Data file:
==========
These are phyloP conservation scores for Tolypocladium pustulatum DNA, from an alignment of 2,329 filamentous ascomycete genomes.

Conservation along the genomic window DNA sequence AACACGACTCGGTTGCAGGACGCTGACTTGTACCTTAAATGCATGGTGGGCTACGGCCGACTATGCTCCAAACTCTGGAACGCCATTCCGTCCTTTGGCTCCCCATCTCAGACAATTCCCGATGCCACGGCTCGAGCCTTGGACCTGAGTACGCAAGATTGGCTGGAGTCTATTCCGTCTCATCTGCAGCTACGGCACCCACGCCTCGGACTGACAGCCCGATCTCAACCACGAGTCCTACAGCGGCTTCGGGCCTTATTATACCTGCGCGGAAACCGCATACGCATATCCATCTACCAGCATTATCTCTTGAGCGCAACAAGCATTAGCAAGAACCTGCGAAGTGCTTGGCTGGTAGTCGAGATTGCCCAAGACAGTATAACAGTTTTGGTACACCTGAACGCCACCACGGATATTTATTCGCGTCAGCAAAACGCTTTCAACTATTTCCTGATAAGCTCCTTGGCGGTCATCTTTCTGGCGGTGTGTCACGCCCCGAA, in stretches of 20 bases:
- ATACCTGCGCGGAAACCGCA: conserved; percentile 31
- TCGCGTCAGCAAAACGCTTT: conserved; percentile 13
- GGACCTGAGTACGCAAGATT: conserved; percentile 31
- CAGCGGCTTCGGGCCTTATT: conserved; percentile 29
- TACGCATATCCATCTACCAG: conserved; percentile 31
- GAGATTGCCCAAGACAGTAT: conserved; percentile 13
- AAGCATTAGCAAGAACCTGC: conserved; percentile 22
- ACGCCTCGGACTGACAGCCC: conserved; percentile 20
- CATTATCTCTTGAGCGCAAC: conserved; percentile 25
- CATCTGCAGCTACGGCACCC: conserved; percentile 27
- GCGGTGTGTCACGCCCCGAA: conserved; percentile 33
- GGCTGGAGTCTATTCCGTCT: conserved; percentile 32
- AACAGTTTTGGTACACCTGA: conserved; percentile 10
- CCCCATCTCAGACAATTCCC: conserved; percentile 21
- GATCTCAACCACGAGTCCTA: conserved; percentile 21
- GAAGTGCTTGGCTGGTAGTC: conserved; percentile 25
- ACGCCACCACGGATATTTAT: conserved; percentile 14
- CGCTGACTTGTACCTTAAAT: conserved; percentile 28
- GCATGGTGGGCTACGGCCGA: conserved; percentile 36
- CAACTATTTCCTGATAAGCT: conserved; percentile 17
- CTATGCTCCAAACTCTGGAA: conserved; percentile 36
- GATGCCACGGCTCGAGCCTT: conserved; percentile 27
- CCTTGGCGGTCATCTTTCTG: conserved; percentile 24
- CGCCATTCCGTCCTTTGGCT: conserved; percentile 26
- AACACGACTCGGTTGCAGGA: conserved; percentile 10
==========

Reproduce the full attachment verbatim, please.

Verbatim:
These are phyloP conservation scores for Tolypocladium pustulatum DNA, from an alignment of 2,329 filamentous ascomycete genomes.

Conservation along the genomic window DNA sequence AACACGACTCGGTTGCAGGACGCTGACTTGTACCTTAAATGCATGGTGGGCTACGGCCGACTATGCTCCAAACTCTGGAACGCCATTCCGTCCTTTGGCTCCCCATCTCAGACAATTCCCGATGCCACGGCTCGAGCCTTGGACCTGAGTACGCAAGATTGGCTGGAGTCTATTCCGTCTCATCTGCAGCTACGGCACCCACGCCTCGGACTGACAGCCCGATCTCAACCACGAGTCCTACAGCGGCTTCGGGCCTTATTATACCTGCGCGGAAACCGCATACGCATATCCATCTACCAGCATTATCTCTTGAGCGCAACAAGCATTAGCAAGAACCTGCGAAGTGCTTGGCTGGTAGTCGAGATTGCCCAAGACAGTATAACAGTTTTGGTACACCTGAACGCCACCACGGATATTTATTCGCGTCAGCAAAACGCTTTCAACTATTTCCTGATAAGCTCCTTGGCGGTCATCTTTCTGGCGGTGTGTCACGCCCCGAA, in stretches of 20 bases:
- ATACCTGCGCGGAAACCGCA: conserved; percentile 31
- TCGCGTCAGCAAAACGCTTT: conserved; percentile 13
- GGACCTGAGTACGCAAGATT: conserved; percentile 31
- CAGCGGCTTCGGGCCTTATT: conserved; percentile 29
- TACGCATATCCATCTACCAG: conserved; percentile 31
- GAGATTGCCCAAGACAGTAT: conserved; percentile 13
- AAGCATTAGCAAGAACCTGC: conserved; percentile 22
- ACGCCTCGGACTGACAGCCC: conserved; percentile 20
- CATTATCTCTTGAGCGCAAC: conserved; percentile 25
- CATCTGCAGCTACGGCACCC: conserved; percentile 27
- GCGGTGTGTCACGCCCCGAA: conserved; percentile 33
- GGCTGGAGTCTATTCCGTCT: conserved; percentile 32
- AACAGTTTTGGTACACCTGA: conserved; percentile 10
- CCCCATCTCAGACAATTCCC: conserved; percentile 21
- GATCTCAACCACGAGTCCTA: conserved; percentile 21
- GAAGTGCTTGGCTGGTAGTC: conserved; percentile 25
- ACGCCACCACGGATATTTAT: conserved; percentile 14
- CGCTGACTTGTACCTTAAAT: conserved; percentile 28
- GCATGGTGGGCTACGGCCGA: conserved; percentile 36
- CAACTATTTCCTGATAAGCT: conserved; percentile 17
- CTATGCTCCAAACTCTGGAA: conserved; percentile 36
- GATGCCACGGCTCGAGCCTT: conserved; percentile 27
- CCTTGGCGGTCATCTTTCTG: conserved; percentile 24
- CGCCATTCCGTCCTTTGGCT: conserved; percentile 26
- AACACGACTCGGTTGCAGGA: conserved; percentile 10